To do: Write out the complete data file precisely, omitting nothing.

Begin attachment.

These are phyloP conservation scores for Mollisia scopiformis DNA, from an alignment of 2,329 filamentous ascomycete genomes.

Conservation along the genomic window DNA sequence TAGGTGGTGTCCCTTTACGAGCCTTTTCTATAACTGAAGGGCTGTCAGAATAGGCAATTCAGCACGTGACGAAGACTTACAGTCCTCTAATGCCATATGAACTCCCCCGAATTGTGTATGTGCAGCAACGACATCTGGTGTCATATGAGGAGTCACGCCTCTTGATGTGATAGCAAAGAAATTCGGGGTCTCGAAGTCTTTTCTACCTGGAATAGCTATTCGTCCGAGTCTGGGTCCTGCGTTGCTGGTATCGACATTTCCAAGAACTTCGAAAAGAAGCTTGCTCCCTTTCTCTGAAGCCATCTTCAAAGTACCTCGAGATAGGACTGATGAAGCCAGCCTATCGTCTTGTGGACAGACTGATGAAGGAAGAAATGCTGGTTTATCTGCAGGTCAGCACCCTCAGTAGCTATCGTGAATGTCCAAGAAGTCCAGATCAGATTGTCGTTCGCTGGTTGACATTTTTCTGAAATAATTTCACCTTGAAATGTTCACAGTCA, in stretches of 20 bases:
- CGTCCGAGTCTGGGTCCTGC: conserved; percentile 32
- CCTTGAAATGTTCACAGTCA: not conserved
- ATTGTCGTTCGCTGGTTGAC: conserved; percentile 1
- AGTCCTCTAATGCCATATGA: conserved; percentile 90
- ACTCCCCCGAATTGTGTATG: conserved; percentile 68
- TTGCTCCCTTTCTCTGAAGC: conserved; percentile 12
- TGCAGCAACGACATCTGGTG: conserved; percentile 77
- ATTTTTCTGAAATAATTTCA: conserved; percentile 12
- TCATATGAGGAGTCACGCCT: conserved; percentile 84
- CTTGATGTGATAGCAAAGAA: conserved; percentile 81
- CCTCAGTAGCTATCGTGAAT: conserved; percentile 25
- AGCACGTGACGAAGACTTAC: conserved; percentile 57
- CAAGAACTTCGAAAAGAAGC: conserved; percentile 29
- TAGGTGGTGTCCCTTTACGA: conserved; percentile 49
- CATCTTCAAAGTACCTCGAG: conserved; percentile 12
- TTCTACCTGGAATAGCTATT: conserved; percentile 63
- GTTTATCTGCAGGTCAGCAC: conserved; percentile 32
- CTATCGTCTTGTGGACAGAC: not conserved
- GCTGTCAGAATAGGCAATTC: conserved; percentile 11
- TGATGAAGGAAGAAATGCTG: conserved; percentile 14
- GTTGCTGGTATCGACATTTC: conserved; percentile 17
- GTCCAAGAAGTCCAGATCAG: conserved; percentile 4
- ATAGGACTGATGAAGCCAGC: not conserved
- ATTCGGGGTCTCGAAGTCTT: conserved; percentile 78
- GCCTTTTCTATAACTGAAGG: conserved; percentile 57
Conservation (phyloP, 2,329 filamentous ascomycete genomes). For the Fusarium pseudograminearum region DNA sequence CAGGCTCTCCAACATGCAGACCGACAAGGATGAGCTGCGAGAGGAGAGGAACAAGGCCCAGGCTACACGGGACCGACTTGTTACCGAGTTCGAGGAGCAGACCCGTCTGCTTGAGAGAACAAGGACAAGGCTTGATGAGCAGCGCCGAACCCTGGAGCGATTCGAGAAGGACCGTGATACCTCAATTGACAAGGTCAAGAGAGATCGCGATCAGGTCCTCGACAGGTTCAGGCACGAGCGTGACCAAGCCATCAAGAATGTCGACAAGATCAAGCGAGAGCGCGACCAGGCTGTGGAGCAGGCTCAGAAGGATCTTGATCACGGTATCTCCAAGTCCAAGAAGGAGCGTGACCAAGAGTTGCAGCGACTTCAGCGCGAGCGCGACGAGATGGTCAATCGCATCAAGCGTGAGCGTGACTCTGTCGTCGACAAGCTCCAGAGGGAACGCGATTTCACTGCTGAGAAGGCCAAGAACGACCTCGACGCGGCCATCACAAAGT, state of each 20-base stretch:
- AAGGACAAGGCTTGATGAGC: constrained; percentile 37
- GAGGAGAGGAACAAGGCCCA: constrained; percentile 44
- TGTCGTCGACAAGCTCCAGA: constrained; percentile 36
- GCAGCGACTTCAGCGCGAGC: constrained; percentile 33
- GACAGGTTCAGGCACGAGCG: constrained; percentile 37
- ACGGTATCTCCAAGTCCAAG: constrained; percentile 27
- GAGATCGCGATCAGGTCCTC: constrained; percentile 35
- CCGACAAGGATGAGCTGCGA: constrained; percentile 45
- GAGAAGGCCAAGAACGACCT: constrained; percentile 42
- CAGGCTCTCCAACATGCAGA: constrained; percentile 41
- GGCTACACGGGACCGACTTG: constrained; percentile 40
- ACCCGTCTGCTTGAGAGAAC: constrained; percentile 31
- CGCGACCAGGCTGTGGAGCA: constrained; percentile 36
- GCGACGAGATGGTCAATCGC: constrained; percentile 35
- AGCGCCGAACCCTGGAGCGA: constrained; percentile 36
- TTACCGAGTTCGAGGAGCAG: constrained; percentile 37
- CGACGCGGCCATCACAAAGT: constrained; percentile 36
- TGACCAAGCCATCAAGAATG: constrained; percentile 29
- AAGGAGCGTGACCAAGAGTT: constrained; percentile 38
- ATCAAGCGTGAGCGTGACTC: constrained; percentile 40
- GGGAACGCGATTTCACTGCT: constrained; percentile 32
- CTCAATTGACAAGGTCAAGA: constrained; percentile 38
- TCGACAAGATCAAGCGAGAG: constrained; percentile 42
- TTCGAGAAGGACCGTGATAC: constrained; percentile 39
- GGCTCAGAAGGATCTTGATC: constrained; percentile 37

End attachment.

These are phyloP conservation scores for Mollisia scopiformis DNA, from an alignment of 2,329 filamentous ascomycete genomes.

Conservation along the genomic window DNA sequence TAGGTGGTGTCCCTTTACGAGCCTTTTCTATAACTGAAGGGCTGTCAGAATAGGCAATTCAGCACGTGACGAAGACTTACAGTCCTCTAATGCCATATGAACTCCCCCGAATTGTGTATGTGCAGCAACGACATCTGGTGTCATATGAGGAGTCACGCCTCTTGATGTGATAGCAAAGAAATTCGGGGTCTCGAAGTCTTTTCTACCTGGAATAGCTATTCGTCCGAGTCTGGGTCCTGCGTTGCTGGTATCGACATTTCCAAGAACTTCGAAAAGAAGCTTGCTCCCTTTCTCTGAAGCCATCTTCAAAGTACCTCGAGATAGGACTGATGAAGCCAGCCTATCGTCTTGTGGACAGACTGATGAAGGAAGAAATGCTGGTTTATCTGCAGGTCAGCACCCTCAGTAGCTATCGTGAATGTCCAAGAAGTCCAGATCAGATTGTCGTTCGCTGGTTGACATTTTTCTGAAATAATTTCACCTTGAAATGTTCACAGTCA, in stretches of 20 bases:
- CGTCCGAGTCTGGGTCCTGC: conserved; percentile 32
- CCTTGAAATGTTCACAGTCA: not conserved
- ATTGTCGTTCGCTGGTTGAC: conserved; percentile 1
- AGTCCTCTAATGCCATATGA: conserved; percentile 90
- ACTCCCCCGAATTGTGTATG: conserved; percentile 68
- TTGCTCCCTTTCTCTGAAGC: conserved; percentile 12
- TGCAGCAACGACATCTGGTG: conserved; percentile 77
- ATTTTTCTGAAATAATTTCA: conserved; percentile 12
- TCATATGAGGAGTCACGCCT: conserved; percentile 84
- CTTGATGTGATAGCAAAGAA: conserved; percentile 81
- CCTCAGTAGCTATCGTGAAT: conserved; percentile 25
- AGCACGTGACGAAGACTTAC: conserved; percentile 57
- CAAGAACTTCGAAAAGAAGC: conserved; percentile 29
- TAGGTGGTGTCCCTTTACGA: conserved; percentile 49
- CATCTTCAAAGTACCTCGAG: conserved; percentile 12
- TTCTACCTGGAATAGCTATT: conserved; percentile 63
- GTTTATCTGCAGGTCAGCAC: conserved; percentile 32
- CTATCGTCTTGTGGACAGAC: not conserved
- GCTGTCAGAATAGGCAATTC: conserved; percentile 11
- TGATGAAGGAAGAAATGCTG: conserved; percentile 14
- GTTGCTGGTATCGACATTTC: conserved; percentile 17
- GTCCAAGAAGTCCAGATCAG: conserved; percentile 4
- ATAGGACTGATGAAGCCAGC: not conserved
- ATTCGGGGTCTCGAAGTCTT: conserved; percentile 78
- GCCTTTTCTATAACTGAAGG: conserved; percentile 57
Conservation (phyloP, 2,329 filamentous ascomycete genomes). For the Fusarium pseudograminearum region DNA sequence CAGGCTCTCCAACATGCAGACCGACAAGGATGAGCTGCGAGAGGAGAGGAACAAGGCCCAGGCTACACGGGACCGACTTGTTACCGAGTTCGAGGAGCAGACCCGTCTGCTTGAGAGAACAAGGACAAGGCTTGATGAGCAGCGCCGAACCCTGGAGCGATTCGAGAAGGACCGTGATACCTCAATTGACAAGGTCAAGAGAGATCGCGATCAGGTCCTCGACAGGTTCAGGCACGAGCGTGACCAAGCCATCAAGAATGTCGACAAGATCAAGCGAGAGCGCGACCAGGCTGTGGAGCAGGCTCAGAAGGATCTTGATCACGGTATCTCCAAGTCCAAGAAGGAGCGTGACCAAGAGTTGCAGCGACTTCAGCGCGAGCGCGACGAGATGGTCAATCGCATCAAGCGTGAGCGTGACTCTGTCGTCGACAAGCTCCAGAGGGAACGCGATTTCACTGCTGAGAAGGCCAAGAACGACCTCGACGCGGCCATCACAAAGT, state of each 20-base stretch:
- AAGGACAAGGCTTGATGAGC: constrained; percentile 37
- GAGGAGAGGAACAAGGCCCA: constrained; percentile 44
- TGTCGTCGACAAGCTCCAGA: constrained; percentile 36
- GCAGCGACTTCAGCGCGAGC: constrained; percentile 33
- GACAGGTTCAGGCACGAGCG: constrained; percentile 37
- ACGGTATCTCCAAGTCCAAG: constrained; percentile 27
- GAGATCGCGATCAGGTCCTC: constrained; percentile 35
- CCGACAAGGATGAGCTGCGA: constrained; percentile 45
- GAGAAGGCCAAGAACGACCT: constrained; percentile 42
- CAGGCTCTCCAACATGCAGA: constrained; percentile 41
- GGCTACACGGGACCGACTTG: constrained; percentile 40
- ACCCGTCTGCTTGAGAGAAC: constrained; percentile 31
- CGCGACCAGGCTGTGGAGCA: constrained; percentile 36
- GCGACGAGATGGTCAATCGC: constrained; percentile 35
- AGCGCCGAACCCTGGAGCGA: constrained; percentile 36
- TTACCGAGTTCGAGGAGCAG: constrained; percentile 37
- CGACGCGGCCATCACAAAGT: constrained; percentile 36
- TGACCAAGCCATCAAGAATG: constrained; percentile 29
- AAGGAGCGTGACCAAGAGTT: constrained; percentile 38
- ATCAAGCGTGAGCGTGACTC: constrained; percentile 40
- GGGAACGCGATTTCACTGCT: constrained; percentile 32
- CTCAATTGACAAGGTCAAGA: constrained; percentile 38
- TCGACAAGATCAAGCGAGAG: constrained; percentile 42
- TTCGAGAAGGACCGTGATAC: constrained; percentile 39
- GGCTCAGAAGGATCTTGATC: constrained; percentile 37